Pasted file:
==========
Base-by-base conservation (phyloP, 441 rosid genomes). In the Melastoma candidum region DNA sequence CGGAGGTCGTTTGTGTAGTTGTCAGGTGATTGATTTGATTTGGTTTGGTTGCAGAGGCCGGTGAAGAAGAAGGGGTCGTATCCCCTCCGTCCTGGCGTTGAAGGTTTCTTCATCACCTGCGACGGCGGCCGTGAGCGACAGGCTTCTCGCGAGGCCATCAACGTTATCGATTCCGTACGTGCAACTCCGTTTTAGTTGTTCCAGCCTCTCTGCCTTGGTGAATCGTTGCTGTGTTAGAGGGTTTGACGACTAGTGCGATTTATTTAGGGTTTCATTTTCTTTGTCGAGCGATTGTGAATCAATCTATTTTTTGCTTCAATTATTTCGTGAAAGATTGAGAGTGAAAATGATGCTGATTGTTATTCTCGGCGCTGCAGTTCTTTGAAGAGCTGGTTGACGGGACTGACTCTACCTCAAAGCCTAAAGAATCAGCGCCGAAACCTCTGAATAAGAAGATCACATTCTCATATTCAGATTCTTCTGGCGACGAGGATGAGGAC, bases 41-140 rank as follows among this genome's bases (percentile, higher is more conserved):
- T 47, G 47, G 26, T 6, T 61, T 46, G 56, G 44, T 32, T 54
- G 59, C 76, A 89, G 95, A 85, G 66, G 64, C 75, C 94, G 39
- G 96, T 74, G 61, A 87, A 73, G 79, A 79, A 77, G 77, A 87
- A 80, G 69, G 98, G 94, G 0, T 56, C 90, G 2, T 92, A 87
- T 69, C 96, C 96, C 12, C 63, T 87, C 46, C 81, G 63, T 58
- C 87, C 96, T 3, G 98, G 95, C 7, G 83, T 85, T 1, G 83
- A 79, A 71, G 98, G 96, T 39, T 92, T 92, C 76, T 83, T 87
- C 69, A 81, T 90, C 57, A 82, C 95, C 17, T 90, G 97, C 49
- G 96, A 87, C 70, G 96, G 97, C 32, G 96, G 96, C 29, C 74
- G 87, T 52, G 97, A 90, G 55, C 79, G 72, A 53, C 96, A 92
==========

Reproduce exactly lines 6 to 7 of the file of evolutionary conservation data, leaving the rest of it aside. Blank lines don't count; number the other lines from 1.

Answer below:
- T 69, C 96, C 96, C 12, C 63, T 87, C 46, C 81, G 63, T 58
- C 87, C 96, T 3, G 98, G 95, C 7, G 83, T 85, T 1, G 83